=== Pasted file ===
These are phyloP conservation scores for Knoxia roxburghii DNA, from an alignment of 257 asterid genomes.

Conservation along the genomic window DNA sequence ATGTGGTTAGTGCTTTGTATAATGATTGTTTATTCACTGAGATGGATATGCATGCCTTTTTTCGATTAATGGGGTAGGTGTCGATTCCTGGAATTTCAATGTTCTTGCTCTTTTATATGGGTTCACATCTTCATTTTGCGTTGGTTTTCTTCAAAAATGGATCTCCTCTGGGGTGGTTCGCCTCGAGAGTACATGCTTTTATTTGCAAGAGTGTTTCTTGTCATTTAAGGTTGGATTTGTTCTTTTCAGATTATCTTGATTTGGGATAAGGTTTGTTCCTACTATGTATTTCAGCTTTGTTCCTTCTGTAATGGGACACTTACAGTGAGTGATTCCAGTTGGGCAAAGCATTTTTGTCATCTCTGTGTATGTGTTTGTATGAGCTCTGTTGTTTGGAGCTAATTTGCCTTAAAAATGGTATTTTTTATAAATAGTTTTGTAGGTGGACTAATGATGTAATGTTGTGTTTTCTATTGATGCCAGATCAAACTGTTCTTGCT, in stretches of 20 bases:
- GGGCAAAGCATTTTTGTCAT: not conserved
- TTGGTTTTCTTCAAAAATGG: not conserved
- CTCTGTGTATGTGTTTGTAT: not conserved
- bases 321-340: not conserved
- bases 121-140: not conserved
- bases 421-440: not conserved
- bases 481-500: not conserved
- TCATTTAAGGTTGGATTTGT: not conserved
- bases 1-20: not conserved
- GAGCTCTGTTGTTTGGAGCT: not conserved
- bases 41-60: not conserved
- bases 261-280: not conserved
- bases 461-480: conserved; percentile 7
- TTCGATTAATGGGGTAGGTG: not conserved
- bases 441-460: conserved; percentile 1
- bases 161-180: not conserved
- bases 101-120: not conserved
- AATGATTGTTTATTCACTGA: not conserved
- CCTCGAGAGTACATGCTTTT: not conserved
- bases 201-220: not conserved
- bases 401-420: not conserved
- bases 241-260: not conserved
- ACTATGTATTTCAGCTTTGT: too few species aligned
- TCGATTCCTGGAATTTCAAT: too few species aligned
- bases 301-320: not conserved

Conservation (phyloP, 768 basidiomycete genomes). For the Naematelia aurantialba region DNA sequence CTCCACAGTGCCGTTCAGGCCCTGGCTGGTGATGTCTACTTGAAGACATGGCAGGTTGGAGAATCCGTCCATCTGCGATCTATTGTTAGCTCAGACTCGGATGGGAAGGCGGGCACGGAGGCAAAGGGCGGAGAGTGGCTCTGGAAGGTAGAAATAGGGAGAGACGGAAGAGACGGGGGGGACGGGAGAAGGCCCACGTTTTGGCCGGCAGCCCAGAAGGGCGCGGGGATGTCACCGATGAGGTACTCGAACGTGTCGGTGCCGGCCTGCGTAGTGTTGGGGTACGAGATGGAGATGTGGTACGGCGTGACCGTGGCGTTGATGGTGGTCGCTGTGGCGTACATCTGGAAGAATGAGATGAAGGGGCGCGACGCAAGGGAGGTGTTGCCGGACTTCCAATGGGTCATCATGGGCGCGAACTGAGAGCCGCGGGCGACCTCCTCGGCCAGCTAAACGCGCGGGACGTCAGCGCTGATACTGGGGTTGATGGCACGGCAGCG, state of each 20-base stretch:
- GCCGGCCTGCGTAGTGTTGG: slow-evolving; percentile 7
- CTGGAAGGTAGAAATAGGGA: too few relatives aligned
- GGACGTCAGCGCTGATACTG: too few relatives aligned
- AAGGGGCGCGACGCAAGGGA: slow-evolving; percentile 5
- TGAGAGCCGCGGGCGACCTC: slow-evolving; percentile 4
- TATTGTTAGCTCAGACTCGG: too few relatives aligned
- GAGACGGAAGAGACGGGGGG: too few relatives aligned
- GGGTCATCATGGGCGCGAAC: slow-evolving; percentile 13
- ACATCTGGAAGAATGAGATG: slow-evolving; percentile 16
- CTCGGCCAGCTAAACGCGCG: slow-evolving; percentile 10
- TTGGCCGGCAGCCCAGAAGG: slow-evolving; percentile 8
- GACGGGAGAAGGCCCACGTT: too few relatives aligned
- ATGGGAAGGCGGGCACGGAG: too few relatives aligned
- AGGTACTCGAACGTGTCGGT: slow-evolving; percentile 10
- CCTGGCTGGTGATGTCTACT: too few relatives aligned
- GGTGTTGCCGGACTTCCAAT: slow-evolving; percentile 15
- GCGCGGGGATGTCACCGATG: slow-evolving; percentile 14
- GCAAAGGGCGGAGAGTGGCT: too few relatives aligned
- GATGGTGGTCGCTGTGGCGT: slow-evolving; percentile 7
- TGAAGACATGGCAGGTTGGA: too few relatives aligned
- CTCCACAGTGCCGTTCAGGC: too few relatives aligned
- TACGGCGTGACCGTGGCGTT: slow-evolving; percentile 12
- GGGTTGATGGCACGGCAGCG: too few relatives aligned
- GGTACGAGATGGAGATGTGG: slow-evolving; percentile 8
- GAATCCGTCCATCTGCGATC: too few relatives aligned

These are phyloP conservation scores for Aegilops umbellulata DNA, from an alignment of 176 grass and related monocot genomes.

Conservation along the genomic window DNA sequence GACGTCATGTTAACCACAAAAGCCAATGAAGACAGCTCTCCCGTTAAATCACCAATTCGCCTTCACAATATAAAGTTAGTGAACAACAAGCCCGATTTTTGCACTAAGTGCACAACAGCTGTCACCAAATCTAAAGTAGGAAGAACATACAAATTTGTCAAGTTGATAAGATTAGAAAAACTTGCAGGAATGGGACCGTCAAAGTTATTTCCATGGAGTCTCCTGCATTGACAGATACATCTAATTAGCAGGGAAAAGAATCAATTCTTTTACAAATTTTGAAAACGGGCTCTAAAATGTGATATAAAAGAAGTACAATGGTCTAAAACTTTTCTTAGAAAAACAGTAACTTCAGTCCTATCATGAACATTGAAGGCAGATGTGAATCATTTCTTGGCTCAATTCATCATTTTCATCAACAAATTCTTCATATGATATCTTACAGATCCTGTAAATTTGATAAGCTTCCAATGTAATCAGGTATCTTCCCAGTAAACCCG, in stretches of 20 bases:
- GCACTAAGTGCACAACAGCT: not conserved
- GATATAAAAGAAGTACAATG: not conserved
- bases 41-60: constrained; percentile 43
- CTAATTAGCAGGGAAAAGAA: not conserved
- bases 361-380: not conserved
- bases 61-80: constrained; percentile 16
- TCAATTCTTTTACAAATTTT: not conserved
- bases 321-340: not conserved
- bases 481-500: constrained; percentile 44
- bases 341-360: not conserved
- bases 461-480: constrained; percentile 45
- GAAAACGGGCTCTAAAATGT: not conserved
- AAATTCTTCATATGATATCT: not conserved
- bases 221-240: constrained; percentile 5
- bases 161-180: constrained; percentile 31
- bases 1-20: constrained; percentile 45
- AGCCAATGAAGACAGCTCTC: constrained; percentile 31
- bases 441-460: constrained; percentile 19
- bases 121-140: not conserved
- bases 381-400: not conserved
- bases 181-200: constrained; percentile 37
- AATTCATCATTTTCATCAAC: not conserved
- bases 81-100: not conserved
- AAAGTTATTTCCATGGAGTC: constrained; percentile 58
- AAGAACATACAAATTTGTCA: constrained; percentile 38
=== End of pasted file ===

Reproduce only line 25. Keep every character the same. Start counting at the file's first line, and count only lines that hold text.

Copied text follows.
- ACTATGTATTTCAGCTTTGT: too few species aligned